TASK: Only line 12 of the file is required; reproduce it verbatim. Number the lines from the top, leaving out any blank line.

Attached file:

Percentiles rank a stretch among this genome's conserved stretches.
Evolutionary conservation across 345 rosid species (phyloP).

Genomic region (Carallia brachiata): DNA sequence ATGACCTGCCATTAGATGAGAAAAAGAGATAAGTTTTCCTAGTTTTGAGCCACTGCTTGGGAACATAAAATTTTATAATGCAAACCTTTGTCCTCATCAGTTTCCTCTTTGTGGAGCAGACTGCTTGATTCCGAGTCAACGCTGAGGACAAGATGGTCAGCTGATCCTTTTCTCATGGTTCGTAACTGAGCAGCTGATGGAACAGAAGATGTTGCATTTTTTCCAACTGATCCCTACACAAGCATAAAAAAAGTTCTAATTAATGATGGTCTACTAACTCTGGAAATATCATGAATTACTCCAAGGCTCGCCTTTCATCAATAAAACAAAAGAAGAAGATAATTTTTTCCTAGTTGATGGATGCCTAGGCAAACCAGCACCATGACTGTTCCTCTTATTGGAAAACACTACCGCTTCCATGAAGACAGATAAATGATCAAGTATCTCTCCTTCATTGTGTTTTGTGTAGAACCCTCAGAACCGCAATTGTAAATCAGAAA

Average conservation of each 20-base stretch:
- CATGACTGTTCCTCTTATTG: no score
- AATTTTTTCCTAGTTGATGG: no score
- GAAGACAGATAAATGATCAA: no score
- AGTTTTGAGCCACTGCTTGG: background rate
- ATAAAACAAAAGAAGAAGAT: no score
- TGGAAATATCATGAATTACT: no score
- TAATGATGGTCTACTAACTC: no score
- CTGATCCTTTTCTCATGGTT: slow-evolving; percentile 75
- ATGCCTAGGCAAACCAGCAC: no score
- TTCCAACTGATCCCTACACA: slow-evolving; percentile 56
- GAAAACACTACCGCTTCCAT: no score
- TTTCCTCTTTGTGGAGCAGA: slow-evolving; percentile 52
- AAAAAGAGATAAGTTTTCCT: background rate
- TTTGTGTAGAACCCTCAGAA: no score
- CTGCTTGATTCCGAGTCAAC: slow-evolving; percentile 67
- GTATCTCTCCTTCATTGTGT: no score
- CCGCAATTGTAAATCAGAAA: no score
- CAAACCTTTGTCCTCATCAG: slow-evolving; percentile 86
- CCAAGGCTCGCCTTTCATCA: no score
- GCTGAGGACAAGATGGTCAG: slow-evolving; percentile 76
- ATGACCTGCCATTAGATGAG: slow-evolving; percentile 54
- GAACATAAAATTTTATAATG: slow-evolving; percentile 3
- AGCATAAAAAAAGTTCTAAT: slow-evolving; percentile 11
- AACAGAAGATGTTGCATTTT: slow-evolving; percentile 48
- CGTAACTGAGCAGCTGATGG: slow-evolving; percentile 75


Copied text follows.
- CTGATCCTTTTCTCATGGTT: slow-evolving; percentile 75